By Dr Sophie Chao, Research Associate, School of Philosophical and Historical Inquiry & Charles Perkins Centre, University of Sydney
- Michael Marder, Pyropolitics: When the World is Ablaze, p. 162.
On New Year’s Eve, I walked with my partner across Cathedral Rock, a national park some 500 kilometers north of Sydney, nested between the Guy Fawkes River and the Macleay Range. Amidst the rubble of incinerated vegetation and blackened rocks, a single wallaby followed us cautiously – the only sign of life in this otherwise deadened landscape. No birds in the sky. No movement on the ground. No colour in the canopy. No water in the creeks. Around us, the acrid smell of gum trees slowly burning from the core lingered in the air, their collapsing trunks crumbling to dust at the touch of a finger.
Above us, a weary sun sat cloaked in heat and haze. Beneath us, a thick layer of ashes and sediment – the remains of countless plants, animals and fungi incinerated by the flames. Inside us, there is heaviness, sadness, and unbound anger. There are no colours left in this landscape, and yet we see red. We slow down, stop, resume our walk, and stop again. We sit beside the remnants of the gentle vegetal giants that once offered their shade and shelter to those in passing. We look around and under our feet. We tread on the dead.
Media footage of the fires that ravaged Cathedral Rock – alongside countless other ecosystems across the continent – reveal their shocking and unprecedented force and scale. After the dramatic events of flame and fire, we are left with its powdery remains – a world of ashes. Ashes, my silent companions on New Year’s Eve, are the indistinguishable residues of other-than-human lives violently obliterated by human greed, exceptionalism, and apathy.
Ashes are the muted embodiments of that which has been irrevocably destroyed and that which remains of once-lively multispecies worlds. They are the uncontained yet lumped existences of beings no longer individuated or recognisable, and yet all there, dismembered and conflated, in a dispersed, dusty mass. Ashes – the myriad particles that once composed and animated forest beings – are what we take into our bodies when we breathe the smoky air around us. Our most basic act of survival – breathing – thus makes of us unwitting participants in a macabre, atmospheric communion with more-than-human extinguishings. We inhale and exhale. We con-spire with the dead.
Fires incarnate in vivid ways the double meaning of the Anthropocene – an era of unprecedented human control and of its dramatic demise. Living in the aftermath of fire also requires thinking and staying with ashes, because ashes remind us of the indiscriminate destruction of life that combustion – intended and unintended, industrial and metabolic – depends upon. As I collect the ashy remains of a bloodwood tree in Cathedral Rock, I think of the word my indigenous Marind friends in West Papua use for ashes: “abu- abu”, which also means “grey” and “uncertain.” For these communities, devastating fires are nothing new. They face them every year, when oil palm corporations burn the forest to make way for monocrop oil palm plantations, killing off the many plant and animal species with whom Marind share kinship and companionship.
Ashes, as Marind’s own term suggests, blur our atmospheres and our capacity to see clearly. They produce an ontic and material crisis in visibility. But ashes also remind us of what it means to reduce multispecies worlds to dust. And so, we must allow ashes to haunt us. Ashes will spread across land and water, human and non-human bodies, settling in other lands and lives, carrying with them faraway deaths and suffering. We may escape the fires, but we must not evade the ashes. We must travel with the dead.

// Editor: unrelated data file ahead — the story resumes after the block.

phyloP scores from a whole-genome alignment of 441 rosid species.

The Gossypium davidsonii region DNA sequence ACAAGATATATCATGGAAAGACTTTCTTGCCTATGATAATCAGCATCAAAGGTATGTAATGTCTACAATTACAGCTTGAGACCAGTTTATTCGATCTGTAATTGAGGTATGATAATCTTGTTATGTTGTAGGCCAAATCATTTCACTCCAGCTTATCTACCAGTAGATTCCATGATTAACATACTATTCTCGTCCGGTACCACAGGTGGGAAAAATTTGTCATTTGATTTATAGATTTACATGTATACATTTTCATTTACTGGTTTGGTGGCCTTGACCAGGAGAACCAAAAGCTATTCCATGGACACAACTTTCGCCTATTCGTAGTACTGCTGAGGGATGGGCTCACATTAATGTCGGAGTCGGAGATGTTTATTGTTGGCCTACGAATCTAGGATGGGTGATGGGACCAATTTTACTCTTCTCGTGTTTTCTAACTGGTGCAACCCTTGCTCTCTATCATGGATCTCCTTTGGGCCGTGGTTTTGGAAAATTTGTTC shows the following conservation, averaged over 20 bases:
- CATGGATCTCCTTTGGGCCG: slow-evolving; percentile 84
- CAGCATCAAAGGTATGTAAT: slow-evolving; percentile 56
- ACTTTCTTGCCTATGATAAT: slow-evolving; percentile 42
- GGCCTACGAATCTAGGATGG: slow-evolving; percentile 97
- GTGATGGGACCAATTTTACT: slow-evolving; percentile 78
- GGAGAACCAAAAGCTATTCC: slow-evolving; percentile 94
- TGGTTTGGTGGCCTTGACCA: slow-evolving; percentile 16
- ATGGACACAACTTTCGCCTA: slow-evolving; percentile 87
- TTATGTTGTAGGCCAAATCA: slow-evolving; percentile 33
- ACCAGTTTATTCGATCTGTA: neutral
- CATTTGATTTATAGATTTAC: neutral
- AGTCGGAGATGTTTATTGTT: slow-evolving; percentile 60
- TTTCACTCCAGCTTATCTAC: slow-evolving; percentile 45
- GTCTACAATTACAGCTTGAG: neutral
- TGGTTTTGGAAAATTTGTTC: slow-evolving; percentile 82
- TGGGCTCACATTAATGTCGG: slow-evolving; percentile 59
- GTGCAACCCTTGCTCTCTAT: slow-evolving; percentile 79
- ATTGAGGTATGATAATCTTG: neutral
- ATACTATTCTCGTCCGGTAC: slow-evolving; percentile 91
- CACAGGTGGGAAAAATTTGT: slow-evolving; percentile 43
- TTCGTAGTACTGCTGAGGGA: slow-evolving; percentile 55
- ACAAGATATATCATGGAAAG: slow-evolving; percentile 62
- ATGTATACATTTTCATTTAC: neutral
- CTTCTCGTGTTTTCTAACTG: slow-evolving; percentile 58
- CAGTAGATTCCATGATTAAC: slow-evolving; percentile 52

In the West, ashes have long been an ancient symbol of grief and repentance, and of transformative rebirth and regeneration. Ashes are both what was and what remains. They are the deposits of cultural and biological memory, embedded in places, species, and bodies. In this, ashes both epitomise and resist endings.
Like ash, we cannot allow ourselves to accept the Anthropocene as only an ending. We cannot because ash reminds us that too many multispecies worlds have already ended and that many more – present and future – demand our continued care. Thinking and being with ashes in other words is a way of mourning endings, without resigning ourselves to them. Ashes can transform the world – much like they can regenerate soils and species – if we take on the labor of re-imagining and responding to, the myriad bodies and lives rendered unrecognisable within them, as they fall apart into a plurality of traces.
Unearthing multispecies justice in the ruin and rubble of fires requires relentless action, protest, and refusal. This includes refusing to forget the ashes. In the aftermath of destruction, we must salvage the remains of worlds irrevocably destroyed. This demands a practice of active resistance, but also of remembrance and grieving, with and through, the tangible remnants of frittered multispecies futures.
Sophie Chao is a Postdoctoral Research Associate at the University of Sydney’s School of Philosophical and Historical Inquiry and the Charles Perkins Centre. She holds a Bachelor of Arts in Oriental Studies (First Class) and a Master of Science in Social Anthropology from The University of Oxford. Sophie’s PhD at Macquarie University was funded by an International Endeavour Scholarship and received a Vice-Chancellor’s Commendation in 2019. Sophie’s research explores the intersections of capitalism, ecology, and indigeneity in Indonesia, with a specific focus on changing interspecies relations in the context of deforestation and agribusiness development. Her current research deploys inter-disciplinary methods to explore the nutritional and cultural impacts of agribusiness on indigenous food-based socialities, identities, and ecologies.